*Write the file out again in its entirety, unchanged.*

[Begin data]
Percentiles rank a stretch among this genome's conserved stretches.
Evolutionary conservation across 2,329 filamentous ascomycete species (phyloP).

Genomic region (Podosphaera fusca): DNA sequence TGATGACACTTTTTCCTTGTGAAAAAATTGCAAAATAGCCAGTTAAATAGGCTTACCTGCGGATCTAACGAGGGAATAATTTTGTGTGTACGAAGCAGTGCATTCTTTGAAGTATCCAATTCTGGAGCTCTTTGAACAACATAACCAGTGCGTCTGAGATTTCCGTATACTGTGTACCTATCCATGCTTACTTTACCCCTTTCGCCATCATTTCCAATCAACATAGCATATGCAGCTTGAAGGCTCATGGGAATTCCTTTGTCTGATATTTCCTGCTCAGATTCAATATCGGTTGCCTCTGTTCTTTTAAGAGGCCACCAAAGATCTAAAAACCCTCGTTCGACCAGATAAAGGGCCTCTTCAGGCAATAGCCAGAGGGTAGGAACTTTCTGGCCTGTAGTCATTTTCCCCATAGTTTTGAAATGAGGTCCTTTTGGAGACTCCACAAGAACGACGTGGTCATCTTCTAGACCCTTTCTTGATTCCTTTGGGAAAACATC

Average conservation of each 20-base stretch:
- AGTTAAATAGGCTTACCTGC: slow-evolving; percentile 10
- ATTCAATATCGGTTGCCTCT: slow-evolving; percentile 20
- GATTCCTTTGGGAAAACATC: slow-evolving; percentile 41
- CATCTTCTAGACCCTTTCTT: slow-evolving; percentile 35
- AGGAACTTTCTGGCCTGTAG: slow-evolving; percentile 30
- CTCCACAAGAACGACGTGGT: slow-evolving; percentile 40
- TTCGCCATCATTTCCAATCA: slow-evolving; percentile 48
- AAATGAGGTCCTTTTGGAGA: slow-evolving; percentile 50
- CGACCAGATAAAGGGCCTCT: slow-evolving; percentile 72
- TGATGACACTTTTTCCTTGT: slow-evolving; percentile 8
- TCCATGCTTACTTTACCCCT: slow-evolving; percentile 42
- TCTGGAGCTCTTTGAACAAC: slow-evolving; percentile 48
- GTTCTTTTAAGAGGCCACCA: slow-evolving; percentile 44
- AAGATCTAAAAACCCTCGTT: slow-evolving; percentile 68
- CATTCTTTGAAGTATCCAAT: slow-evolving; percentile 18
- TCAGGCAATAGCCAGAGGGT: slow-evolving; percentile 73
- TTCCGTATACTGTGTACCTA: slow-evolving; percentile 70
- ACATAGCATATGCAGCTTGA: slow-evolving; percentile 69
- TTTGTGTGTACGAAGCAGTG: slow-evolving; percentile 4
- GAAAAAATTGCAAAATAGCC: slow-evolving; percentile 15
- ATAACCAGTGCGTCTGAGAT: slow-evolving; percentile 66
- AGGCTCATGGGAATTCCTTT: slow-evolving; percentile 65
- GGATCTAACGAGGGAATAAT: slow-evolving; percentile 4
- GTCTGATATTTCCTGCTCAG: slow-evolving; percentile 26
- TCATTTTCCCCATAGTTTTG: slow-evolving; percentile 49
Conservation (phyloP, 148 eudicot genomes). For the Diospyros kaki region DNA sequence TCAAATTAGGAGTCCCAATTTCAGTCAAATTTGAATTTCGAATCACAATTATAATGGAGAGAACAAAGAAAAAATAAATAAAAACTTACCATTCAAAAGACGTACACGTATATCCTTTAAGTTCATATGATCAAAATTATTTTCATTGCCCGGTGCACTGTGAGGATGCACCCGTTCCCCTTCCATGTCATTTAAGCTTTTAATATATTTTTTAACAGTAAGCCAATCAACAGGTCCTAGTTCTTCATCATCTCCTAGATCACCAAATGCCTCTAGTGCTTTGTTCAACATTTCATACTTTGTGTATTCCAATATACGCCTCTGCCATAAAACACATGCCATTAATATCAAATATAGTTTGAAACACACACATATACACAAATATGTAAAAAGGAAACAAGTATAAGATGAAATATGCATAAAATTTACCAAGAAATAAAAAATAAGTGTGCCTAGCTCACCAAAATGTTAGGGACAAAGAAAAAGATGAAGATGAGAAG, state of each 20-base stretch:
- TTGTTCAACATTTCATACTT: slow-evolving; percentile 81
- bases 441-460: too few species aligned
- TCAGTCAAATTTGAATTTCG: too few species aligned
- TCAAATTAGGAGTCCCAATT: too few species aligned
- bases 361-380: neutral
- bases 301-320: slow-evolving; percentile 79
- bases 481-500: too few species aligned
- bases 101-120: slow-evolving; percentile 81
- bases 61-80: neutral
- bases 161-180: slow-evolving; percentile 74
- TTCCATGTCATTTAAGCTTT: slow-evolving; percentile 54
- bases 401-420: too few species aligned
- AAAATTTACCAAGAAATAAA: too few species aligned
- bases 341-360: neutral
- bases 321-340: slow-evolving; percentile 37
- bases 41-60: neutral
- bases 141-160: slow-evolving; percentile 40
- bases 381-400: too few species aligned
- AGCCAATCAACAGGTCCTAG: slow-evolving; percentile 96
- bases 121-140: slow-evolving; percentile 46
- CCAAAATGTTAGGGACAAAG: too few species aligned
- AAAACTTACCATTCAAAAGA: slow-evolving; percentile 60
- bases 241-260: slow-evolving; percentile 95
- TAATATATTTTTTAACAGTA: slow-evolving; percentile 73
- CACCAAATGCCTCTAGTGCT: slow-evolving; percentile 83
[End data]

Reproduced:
Percentiles rank a stretch among this genome's conserved stretches.
Evolutionary conservation across 2,329 filamentous ascomycete species (phyloP).

Genomic region (Podosphaera fusca): DNA sequence TGATGACACTTTTTCCTTGTGAAAAAATTGCAAAATAGCCAGTTAAATAGGCTTACCTGCGGATCTAACGAGGGAATAATTTTGTGTGTACGAAGCAGTGCATTCTTTGAAGTATCCAATTCTGGAGCTCTTTGAACAACATAACCAGTGCGTCTGAGATTTCCGTATACTGTGTACCTATCCATGCTTACTTTACCCCTTTCGCCATCATTTCCAATCAACATAGCATATGCAGCTTGAAGGCTCATGGGAATTCCTTTGTCTGATATTTCCTGCTCAGATTCAATATCGGTTGCCTCTGTTCTTTTAAGAGGCCACCAAAGATCTAAAAACCCTCGTTCGACCAGATAAAGGGCCTCTTCAGGCAATAGCCAGAGGGTAGGAACTTTCTGGCCTGTAGTCATTTTCCCCATAGTTTTGAAATGAGGTCCTTTTGGAGACTCCACAAGAACGACGTGGTCATCTTCTAGACCCTTTCTTGATTCCTTTGGGAAAACATC

Average conservation of each 20-base stretch:
- AGTTAAATAGGCTTACCTGC: slow-evolving; percentile 10
- ATTCAATATCGGTTGCCTCT: slow-evolving; percentile 20
- GATTCCTTTGGGAAAACATC: slow-evolving; percentile 41
- CATCTTCTAGACCCTTTCTT: slow-evolving; percentile 35
- AGGAACTTTCTGGCCTGTAG: slow-evolving; percentile 30
- CTCCACAAGAACGACGTGGT: slow-evolving; percentile 40
- TTCGCCATCATTTCCAATCA: slow-evolving; percentile 48
- AAATGAGGTCCTTTTGGAGA: slow-evolving; percentile 50
- CGACCAGATAAAGGGCCTCT: slow-evolving; percentile 72
- TGATGACACTTTTTCCTTGT: slow-evolving; percentile 8
- TCCATGCTTACTTTACCCCT: slow-evolving; percentile 42
- TCTGGAGCTCTTTGAACAAC: slow-evolving; percentile 48
- GTTCTTTTAAGAGGCCACCA: slow-evolving; percentile 44
- AAGATCTAAAAACCCTCGTT: slow-evolving; percentile 68
- CATTCTTTGAAGTATCCAAT: slow-evolving; percentile 18
- TCAGGCAATAGCCAGAGGGT: slow-evolving; percentile 73
- TTCCGTATACTGTGTACCTA: slow-evolving; percentile 70
- ACATAGCATATGCAGCTTGA: slow-evolving; percentile 69
- TTTGTGTGTACGAAGCAGTG: slow-evolving; percentile 4
- GAAAAAATTGCAAAATAGCC: slow-evolving; percentile 15
- ATAACCAGTGCGTCTGAGAT: slow-evolving; percentile 66
- AGGCTCATGGGAATTCCTTT: slow-evolving; percentile 65
- GGATCTAACGAGGGAATAAT: slow-evolving; percentile 4
- GTCTGATATTTCCTGCTCAG: slow-evolving; percentile 26
- TCATTTTCCCCATAGTTTTG: slow-evolving; percentile 49
Conservation (phyloP, 148 eudicot genomes). For the Diospyros kaki region DNA sequence TCAAATTAGGAGTCCCAATTTCAGTCAAATTTGAATTTCGAATCACAATTATAATGGAGAGAACAAAGAAAAAATAAATAAAAACTTACCATTCAAAAGACGTACACGTATATCCTTTAAGTTCATATGATCAAAATTATTTTCATTGCCCGGTGCACTGTGAGGATGCACCCGTTCCCCTTCCATGTCATTTAAGCTTTTAATATATTTTTTAACAGTAAGCCAATCAACAGGTCCTAGTTCTTCATCATCTCCTAGATCACCAAATGCCTCTAGTGCTTTGTTCAACATTTCATACTTTGTGTATTCCAATATACGCCTCTGCCATAAAACACATGCCATTAATATCAAATATAGTTTGAAACACACACATATACACAAATATGTAAAAAGGAAACAAGTATAAGATGAAATATGCATAAAATTTACCAAGAAATAAAAAATAAGTGTGCCTAGCTCACCAAAATGTTAGGGACAAAGAAAAAGATGAAGATGAGAAG, state of each 20-base stretch:
- TTGTTCAACATTTCATACTT: slow-evolving; percentile 81
- bases 441-460: too few species aligned
- TCAGTCAAATTTGAATTTCG: too few species aligned
- TCAAATTAGGAGTCCCAATT: too few species aligned
- bases 361-380: neutral
- bases 301-320: slow-evolving; percentile 79
- bases 481-500: too few species aligned
- bases 101-120: slow-evolving; percentile 81
- bases 61-80: neutral
- bases 161-180: slow-evolving; percentile 74
- TTCCATGTCATTTAAGCTTT: slow-evolving; percentile 54
- bases 401-420: too few species aligned
- AAAATTTACCAAGAAATAAA: too few species aligned
- bases 341-360: neutral
- bases 321-340: slow-evolving; percentile 37
- bases 41-60: neutral
- bases 141-160: slow-evolving; percentile 40
- bases 381-400: too few species aligned
- AGCCAATCAACAGGTCCTAG: slow-evolving; percentile 96
- bases 121-140: slow-evolving; percentile 46
- CCAAAATGTTAGGGACAAAG: too few species aligned
- AAAACTTACCATTCAAAAGA: slow-evolving; percentile 60
- bases 241-260: slow-evolving; percentile 95
- TAATATATTTTTTAACAGTA: slow-evolving; percentile 73
- CACCAAATGCCTCTAGTGCT: slow-evolving; percentile 83